‘It’s just hell here’

Image credit: Alfred Cameron's last 2 diary entries, 1914–1915. Ref: MSX-2853 Alexander Turnbull Library.

Colour photo of Alfred Edward Cameron's diary detailing his experiences in WW1. It shows the last entries written in pencil.

Canterbury farmworker Alfred Cameron was just 20 when he quickly signed up to fight in World War One. However, the Gallipoli campaign soon took its toll, which he revealed in his diary. Find out more, and explore our collections and curated resources.

Read a story about Alfred's experience of Gallipoli

Two double-page spreads from the First World War diary of Trumpeter Alfred Cameron (1894–1966) illustrate his journey from home and adventure into hell at Gallipoli. The diary begins optimistically enough. On 13 August 1914, in neat cursive writing in ink, the 20-year-old introduces his modest intent: ‘I write these lines hoping they will be interesting to those at home.’

Cameron, a Canterbury farmworker, had just enlisted (along with his horse Percy) with the Canterbury Mounted Rifles. On 20 August, 16 days after war was declared, he started training in a temporary military camp at Christchurch’s Addington Show Grounds.

By 3 December, the Canterbury Mounted Rifles were in Egypt at Zeitoun Camp, near Cairo. Here, Cameron’s diary records extensive battle practice, including military horsemanship training. In keeping with his military occupation as a trumpeter, he also notes: ‘Trumpet exam in afternoon played 20 calls on bugle and 20 on the trumpet passed for badge.’ However, there were also recreational trips into Cairo with his mate George Ilsley and a popular visit to the Pyramids of Giza, which New Zealand soldiers were known to sleep on top of overnight.

Cameron arrived at Gallipoli on 12 May 1915. On 24 May, he witnessed the ANZAC–Ottoman 24-hour armistice, during which both sides met in no man’s land to bury thousands of dead soldiers: ‘No shot has been fired all morning and quietness seems uncanny,’ he wrote.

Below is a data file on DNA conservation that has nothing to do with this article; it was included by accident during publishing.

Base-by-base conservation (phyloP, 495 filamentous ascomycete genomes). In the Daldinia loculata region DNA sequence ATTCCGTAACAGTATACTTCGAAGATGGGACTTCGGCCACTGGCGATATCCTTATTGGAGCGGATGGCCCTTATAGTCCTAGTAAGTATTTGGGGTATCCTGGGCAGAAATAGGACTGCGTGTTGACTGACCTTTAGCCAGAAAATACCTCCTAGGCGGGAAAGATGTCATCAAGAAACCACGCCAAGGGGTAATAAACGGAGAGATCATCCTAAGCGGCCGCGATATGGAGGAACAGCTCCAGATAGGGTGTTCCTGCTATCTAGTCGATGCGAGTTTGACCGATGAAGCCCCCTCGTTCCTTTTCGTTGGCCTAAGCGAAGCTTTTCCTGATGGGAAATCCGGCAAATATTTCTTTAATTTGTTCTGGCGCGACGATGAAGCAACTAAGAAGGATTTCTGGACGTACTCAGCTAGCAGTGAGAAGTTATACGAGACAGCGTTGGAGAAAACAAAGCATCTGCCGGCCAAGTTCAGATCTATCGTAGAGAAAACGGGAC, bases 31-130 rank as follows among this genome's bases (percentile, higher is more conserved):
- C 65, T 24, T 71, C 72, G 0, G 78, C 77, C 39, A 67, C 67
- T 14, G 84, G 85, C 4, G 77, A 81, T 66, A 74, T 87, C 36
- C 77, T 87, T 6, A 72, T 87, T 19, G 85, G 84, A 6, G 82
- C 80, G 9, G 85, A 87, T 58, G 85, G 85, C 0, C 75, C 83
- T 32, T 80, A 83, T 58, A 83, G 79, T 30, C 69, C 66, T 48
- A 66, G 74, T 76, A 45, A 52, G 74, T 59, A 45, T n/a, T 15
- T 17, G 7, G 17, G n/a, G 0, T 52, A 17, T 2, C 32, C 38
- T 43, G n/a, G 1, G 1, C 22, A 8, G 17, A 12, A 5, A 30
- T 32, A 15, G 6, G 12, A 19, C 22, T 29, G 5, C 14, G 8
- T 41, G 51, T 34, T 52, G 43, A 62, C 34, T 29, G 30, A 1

From this date, Cameron’s diary entries increasingly appear in pencil and record his growing despair, poignantly and graphically captured in his last two diary entries from the front:

Anyday. It’s just hell here now no water or tucker only 7 out of 33 in no 1 troop on duty not either dead or wound. Dam the place no good writing any more.

My cobber George Ilsley dead. Killed August 7th. bullet through head. buried Taylors Hollow.

They were the last words Cameron scratched out before he himself was blown up and buried alive. Incredibly, he survived. A final short note in the diary records his twenty-first birthday, which he spent in the Port Said Government School Hospital.

When the Canterbury Mounted Rifles were relieved in September 1915, only 28 out of 677 men were still fit for service. The rest were either dead, wounded, sick or missing in action. Invalided back to New Zealand in 1915, Cameron eventually became a farmer near Fairlie.

Story written by: Dylan Owen

Copyright: Turnbull Endowment Trust

First pages of Alfred's diary

Image credit: First pages from Alfred Cameron's war diary, 1914–1915. Ref: MSX-2853 Alexander Turnbull Library.

Colour photo of Alfred Edward Cameron's diary detailing his experiences in WW1. It shows the first pages of his diary written in ink and dated 1914.

Find out more

Alfred Cameron’s war diary was donated to the Alexander Turnbull Library by his son, L. A. Cameron, in 1990. In 2012, artist Bob Kerr vividly portrayed its entries in his series of paintings ‘Hell Here Now’: The Gallipoli Diary of Alfred Cameron.

Explore the Alexander Turnbull Library collections further: Gallipoli.

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